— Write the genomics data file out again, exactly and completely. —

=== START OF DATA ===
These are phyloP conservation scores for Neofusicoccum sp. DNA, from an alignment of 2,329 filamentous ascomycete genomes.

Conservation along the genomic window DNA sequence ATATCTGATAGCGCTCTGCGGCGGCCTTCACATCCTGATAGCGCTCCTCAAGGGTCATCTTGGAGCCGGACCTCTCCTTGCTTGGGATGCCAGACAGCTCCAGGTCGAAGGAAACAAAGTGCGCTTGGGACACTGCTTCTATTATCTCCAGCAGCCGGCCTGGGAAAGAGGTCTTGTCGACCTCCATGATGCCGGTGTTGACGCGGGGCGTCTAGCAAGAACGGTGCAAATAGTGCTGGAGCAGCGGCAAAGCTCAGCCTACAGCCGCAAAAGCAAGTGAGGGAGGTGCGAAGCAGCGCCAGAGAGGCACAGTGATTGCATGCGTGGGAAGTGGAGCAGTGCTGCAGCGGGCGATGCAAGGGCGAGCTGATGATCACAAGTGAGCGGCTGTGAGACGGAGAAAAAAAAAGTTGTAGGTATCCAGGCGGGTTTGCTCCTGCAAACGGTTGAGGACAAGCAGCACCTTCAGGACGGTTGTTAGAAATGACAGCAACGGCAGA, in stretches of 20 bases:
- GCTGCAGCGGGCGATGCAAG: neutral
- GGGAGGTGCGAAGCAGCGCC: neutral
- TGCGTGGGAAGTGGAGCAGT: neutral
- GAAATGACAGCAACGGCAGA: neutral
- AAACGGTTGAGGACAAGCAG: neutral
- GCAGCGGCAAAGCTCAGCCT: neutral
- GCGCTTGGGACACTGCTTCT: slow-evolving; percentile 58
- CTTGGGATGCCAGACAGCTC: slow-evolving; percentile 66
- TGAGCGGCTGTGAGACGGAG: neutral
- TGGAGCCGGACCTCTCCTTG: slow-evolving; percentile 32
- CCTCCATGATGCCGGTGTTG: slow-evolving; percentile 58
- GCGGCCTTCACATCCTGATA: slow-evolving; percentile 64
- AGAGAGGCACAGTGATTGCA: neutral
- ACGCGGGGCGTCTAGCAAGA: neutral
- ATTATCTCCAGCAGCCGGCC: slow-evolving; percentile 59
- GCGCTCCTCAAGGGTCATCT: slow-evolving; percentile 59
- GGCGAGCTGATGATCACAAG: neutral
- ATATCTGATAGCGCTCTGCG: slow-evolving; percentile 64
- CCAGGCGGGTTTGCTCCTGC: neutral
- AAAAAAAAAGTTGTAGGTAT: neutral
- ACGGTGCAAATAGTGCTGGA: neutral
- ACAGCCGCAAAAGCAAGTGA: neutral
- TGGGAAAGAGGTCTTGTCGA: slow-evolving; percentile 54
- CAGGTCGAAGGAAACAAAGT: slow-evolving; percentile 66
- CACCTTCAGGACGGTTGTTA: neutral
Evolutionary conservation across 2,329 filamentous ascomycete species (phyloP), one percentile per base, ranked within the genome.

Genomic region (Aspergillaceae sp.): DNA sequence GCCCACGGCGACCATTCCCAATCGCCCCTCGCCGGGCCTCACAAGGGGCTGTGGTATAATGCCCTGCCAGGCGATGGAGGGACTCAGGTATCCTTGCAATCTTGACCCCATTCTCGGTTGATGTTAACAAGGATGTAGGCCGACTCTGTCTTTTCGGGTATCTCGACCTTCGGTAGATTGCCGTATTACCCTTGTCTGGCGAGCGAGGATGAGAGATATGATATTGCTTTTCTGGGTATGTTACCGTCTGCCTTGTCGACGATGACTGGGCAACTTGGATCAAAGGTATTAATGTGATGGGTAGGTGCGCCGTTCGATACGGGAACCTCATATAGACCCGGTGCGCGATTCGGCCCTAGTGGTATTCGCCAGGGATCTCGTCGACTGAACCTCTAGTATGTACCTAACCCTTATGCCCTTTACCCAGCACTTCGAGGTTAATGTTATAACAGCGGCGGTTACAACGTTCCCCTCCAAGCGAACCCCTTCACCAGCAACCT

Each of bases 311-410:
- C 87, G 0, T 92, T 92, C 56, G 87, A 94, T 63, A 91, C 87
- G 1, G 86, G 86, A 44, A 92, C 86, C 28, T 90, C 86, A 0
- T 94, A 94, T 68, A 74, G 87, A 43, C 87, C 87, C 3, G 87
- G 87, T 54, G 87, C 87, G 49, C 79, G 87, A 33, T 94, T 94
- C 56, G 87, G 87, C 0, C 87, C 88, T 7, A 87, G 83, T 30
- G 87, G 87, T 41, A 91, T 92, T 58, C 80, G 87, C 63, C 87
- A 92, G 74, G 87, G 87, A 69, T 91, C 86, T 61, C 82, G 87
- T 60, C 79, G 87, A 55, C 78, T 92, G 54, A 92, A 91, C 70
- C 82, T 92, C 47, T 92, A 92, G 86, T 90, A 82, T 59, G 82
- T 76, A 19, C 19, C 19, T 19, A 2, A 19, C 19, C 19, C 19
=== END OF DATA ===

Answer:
These are phyloP conservation scores for Neofusicoccum sp. DNA, from an alignment of 2,329 filamentous ascomycete genomes.

Conservation along the genomic window DNA sequence ATATCTGATAGCGCTCTGCGGCGGCCTTCACATCCTGATAGCGCTCCTCAAGGGTCATCTTGGAGCCGGACCTCTCCTTGCTTGGGATGCCAGACAGCTCCAGGTCGAAGGAAACAAAGTGCGCTTGGGACACTGCTTCTATTATCTCCAGCAGCCGGCCTGGGAAAGAGGTCTTGTCGACCTCCATGATGCCGGTGTTGACGCGGGGCGTCTAGCAAGAACGGTGCAAATAGTGCTGGAGCAGCGGCAAAGCTCAGCCTACAGCCGCAAAAGCAAGTGAGGGAGGTGCGAAGCAGCGCCAGAGAGGCACAGTGATTGCATGCGTGGGAAGTGGAGCAGTGCTGCAGCGGGCGATGCAAGGGCGAGCTGATGATCACAAGTGAGCGGCTGTGAGACGGAGAAAAAAAAAGTTGTAGGTATCCAGGCGGGTTTGCTCCTGCAAACGGTTGAGGACAAGCAGCACCTTCAGGACGGTTGTTAGAAATGACAGCAACGGCAGA, in stretches of 20 bases:
- GCTGCAGCGGGCGATGCAAG: neutral
- GGGAGGTGCGAAGCAGCGCC: neutral
- TGCGTGGGAAGTGGAGCAGT: neutral
- GAAATGACAGCAACGGCAGA: neutral
- AAACGGTTGAGGACAAGCAG: neutral
- GCAGCGGCAAAGCTCAGCCT: neutral
- GCGCTTGGGACACTGCTTCT: slow-evolving; percentile 58
- CTTGGGATGCCAGACAGCTC: slow-evolving; percentile 66
- TGAGCGGCTGTGAGACGGAG: neutral
- TGGAGCCGGACCTCTCCTTG: slow-evolving; percentile 32
- CCTCCATGATGCCGGTGTTG: slow-evolving; percentile 58
- GCGGCCTTCACATCCTGATA: slow-evolving; percentile 64
- AGAGAGGCACAGTGATTGCA: neutral
- ACGCGGGGCGTCTAGCAAGA: neutral
- ATTATCTCCAGCAGCCGGCC: slow-evolving; percentile 59
- GCGCTCCTCAAGGGTCATCT: slow-evolving; percentile 59
- GGCGAGCTGATGATCACAAG: neutral
- ATATCTGATAGCGCTCTGCG: slow-evolving; percentile 64
- CCAGGCGGGTTTGCTCCTGC: neutral
- AAAAAAAAAGTTGTAGGTAT: neutral
- ACGGTGCAAATAGTGCTGGA: neutral
- ACAGCCGCAAAAGCAAGTGA: neutral
- TGGGAAAGAGGTCTTGTCGA: slow-evolving; percentile 54
- CAGGTCGAAGGAAACAAAGT: slow-evolving; percentile 66
- CACCTTCAGGACGGTTGTTA: neutral
Evolutionary conservation across 2,329 filamentous ascomycete species (phyloP), one percentile per base, ranked within the genome.

Genomic region (Aspergillaceae sp.): DNA sequence GCCCACGGCGACCATTCCCAATCGCCCCTCGCCGGGCCTCACAAGGGGCTGTGGTATAATGCCCTGCCAGGCGATGGAGGGACTCAGGTATCCTTGCAATCTTGACCCCATTCTCGGTTGATGTTAACAAGGATGTAGGCCGACTCTGTCTTTTCGGGTATCTCGACCTTCGGTAGATTGCCGTATTACCCTTGTCTGGCGAGCGAGGATGAGAGATATGATATTGCTTTTCTGGGTATGTTACCGTCTGCCTTGTCGACGATGACTGGGCAACTTGGATCAAAGGTATTAATGTGATGGGTAGGTGCGCCGTTCGATACGGGAACCTCATATAGACCCGGTGCGCGATTCGGCCCTAGTGGTATTCGCCAGGGATCTCGTCGACTGAACCTCTAGTATGTACCTAACCCTTATGCCCTTTACCCAGCACTTCGAGGTTAATGTTATAACAGCGGCGGTTACAACGTTCCCCTCCAAGCGAACCCCTTCACCAGCAACCT

Each of bases 311-410:
- C 87, G 0, T 92, T 92, C 56, G 87, A 94, T 63, A 91, C 87
- G 1, G 86, G 86, A 44, A 92, C 86, C 28, T 90, C 86, A 0
- T 94, A 94, T 68, A 74, G 87, A 43, C 87, C 87, C 3, G 87
- G 87, T 54, G 87, C 87, G 49, C 79, G 87, A 33, T 94, T 94
- C 56, G 87, G 87, C 0, C 87, C 88, T 7, A 87, G 83, T 30
- G 87, G 87, T 41, A 91, T 92, T 58, C 80, G 87, C 63, C 87
- A 92, G 74, G 87, G 87, A 69, T 91, C 86, T 61, C 82, G 87
- T 60, C 79, G 87, A 55, C 78, T 92, G 54, A 92, A 91, C 70
- C 82, T 92, C 47, T 92, A 92, G 86, T 90, A 82, T 59, G 82
- T 76, A 19, C 19, C 19, T 19, A 2, A 19, C 19, C 19, C 19